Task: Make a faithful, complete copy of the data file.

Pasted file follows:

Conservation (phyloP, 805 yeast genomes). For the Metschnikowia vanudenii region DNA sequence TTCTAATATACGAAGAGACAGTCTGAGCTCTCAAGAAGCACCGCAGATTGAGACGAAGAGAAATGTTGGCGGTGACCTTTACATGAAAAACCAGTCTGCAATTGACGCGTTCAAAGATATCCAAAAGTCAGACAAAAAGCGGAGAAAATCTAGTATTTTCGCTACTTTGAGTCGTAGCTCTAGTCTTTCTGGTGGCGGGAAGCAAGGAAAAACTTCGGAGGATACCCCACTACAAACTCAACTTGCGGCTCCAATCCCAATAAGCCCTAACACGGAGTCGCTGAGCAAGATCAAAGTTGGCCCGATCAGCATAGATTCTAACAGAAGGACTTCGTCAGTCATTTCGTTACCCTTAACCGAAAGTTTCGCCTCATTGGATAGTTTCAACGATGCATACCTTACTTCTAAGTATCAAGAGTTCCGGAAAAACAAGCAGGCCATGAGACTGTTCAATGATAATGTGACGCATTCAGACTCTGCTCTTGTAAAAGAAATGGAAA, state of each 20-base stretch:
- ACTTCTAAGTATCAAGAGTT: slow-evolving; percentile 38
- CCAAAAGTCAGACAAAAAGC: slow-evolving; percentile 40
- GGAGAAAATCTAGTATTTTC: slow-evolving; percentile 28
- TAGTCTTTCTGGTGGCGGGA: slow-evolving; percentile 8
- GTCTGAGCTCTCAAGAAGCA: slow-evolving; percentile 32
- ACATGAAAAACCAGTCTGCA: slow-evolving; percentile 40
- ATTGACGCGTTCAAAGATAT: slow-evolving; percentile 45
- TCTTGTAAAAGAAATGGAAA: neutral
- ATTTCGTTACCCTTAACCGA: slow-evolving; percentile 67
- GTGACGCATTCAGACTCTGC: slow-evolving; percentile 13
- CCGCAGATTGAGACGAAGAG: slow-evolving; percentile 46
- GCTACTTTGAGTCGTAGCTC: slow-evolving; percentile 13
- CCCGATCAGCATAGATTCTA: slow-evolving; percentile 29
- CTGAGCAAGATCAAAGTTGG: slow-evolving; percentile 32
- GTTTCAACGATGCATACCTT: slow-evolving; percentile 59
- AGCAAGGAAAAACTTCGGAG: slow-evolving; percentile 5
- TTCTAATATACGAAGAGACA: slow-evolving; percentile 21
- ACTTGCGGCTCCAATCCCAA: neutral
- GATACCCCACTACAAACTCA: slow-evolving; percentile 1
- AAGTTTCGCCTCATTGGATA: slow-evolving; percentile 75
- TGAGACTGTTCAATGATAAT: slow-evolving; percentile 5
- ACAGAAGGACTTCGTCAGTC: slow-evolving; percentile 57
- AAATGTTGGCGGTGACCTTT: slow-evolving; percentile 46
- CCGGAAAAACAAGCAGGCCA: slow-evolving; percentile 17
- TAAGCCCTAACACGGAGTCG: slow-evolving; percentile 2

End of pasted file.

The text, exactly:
Conservation (phyloP, 805 yeast genomes). For the Metschnikowia vanudenii region DNA sequence TTCTAATATACGAAGAGACAGTCTGAGCTCTCAAGAAGCACCGCAGATTGAGACGAAGAGAAATGTTGGCGGTGACCTTTACATGAAAAACCAGTCTGCAATTGACGCGTTCAAAGATATCCAAAAGTCAGACAAAAAGCGGAGAAAATCTAGTATTTTCGCTACTTTGAGTCGTAGCTCTAGTCTTTCTGGTGGCGGGAAGCAAGGAAAAACTTCGGAGGATACCCCACTACAAACTCAACTTGCGGCTCCAATCCCAATAAGCCCTAACACGGAGTCGCTGAGCAAGATCAAAGTTGGCCCGATCAGCATAGATTCTAACAGAAGGACTTCGTCAGTCATTTCGTTACCCTTAACCGAAAGTTTCGCCTCATTGGATAGTTTCAACGATGCATACCTTACTTCTAAGTATCAAGAGTTCCGGAAAAACAAGCAGGCCATGAGACTGTTCAATGATAATGTGACGCATTCAGACTCTGCTCTTGTAAAAGAAATGGAAA, state of each 20-base stretch:
- ACTTCTAAGTATCAAGAGTT: slow-evolving; percentile 38
- CCAAAAGTCAGACAAAAAGC: slow-evolving; percentile 40
- GGAGAAAATCTAGTATTTTC: slow-evolving; percentile 28
- TAGTCTTTCTGGTGGCGGGA: slow-evolving; percentile 8
- GTCTGAGCTCTCAAGAAGCA: slow-evolving; percentile 32
- ACATGAAAAACCAGTCTGCA: slow-evolving; percentile 40
- ATTGACGCGTTCAAAGATAT: slow-evolving; percentile 45
- TCTTGTAAAAGAAATGGAAA: neutral
- ATTTCGTTACCCTTAACCGA: slow-evolving; percentile 67
- GTGACGCATTCAGACTCTGC: slow-evolving; percentile 13
- CCGCAGATTGAGACGAAGAG: slow-evolving; percentile 46
- GCTACTTTGAGTCGTAGCTC: slow-evolving; percentile 13
- CCCGATCAGCATAGATTCTA: slow-evolving; percentile 29
- CTGAGCAAGATCAAAGTTGG: slow-evolving; percentile 32
- GTTTCAACGATGCATACCTT: slow-evolving; percentile 59
- AGCAAGGAAAAACTTCGGAG: slow-evolving; percentile 5
- TTCTAATATACGAAGAGACA: slow-evolving; percentile 21
- ACTTGCGGCTCCAATCCCAA: neutral
- GATACCCCACTACAAACTCA: slow-evolving; percentile 1
- AAGTTTCGCCTCATTGGATA: slow-evolving; percentile 75
- TGAGACTGTTCAATGATAAT: slow-evolving; percentile 5
- ACAGAAGGACTTCGTCAGTC: slow-evolving; percentile 57
- AAATGTTGGCGGTGACCTTT: slow-evolving; percentile 46
- CCGGAAAAACAAGCAGGCCA: slow-evolving; percentile 17
- TAAGCCCTAACACGGAGTCG: slow-evolving; percentile 2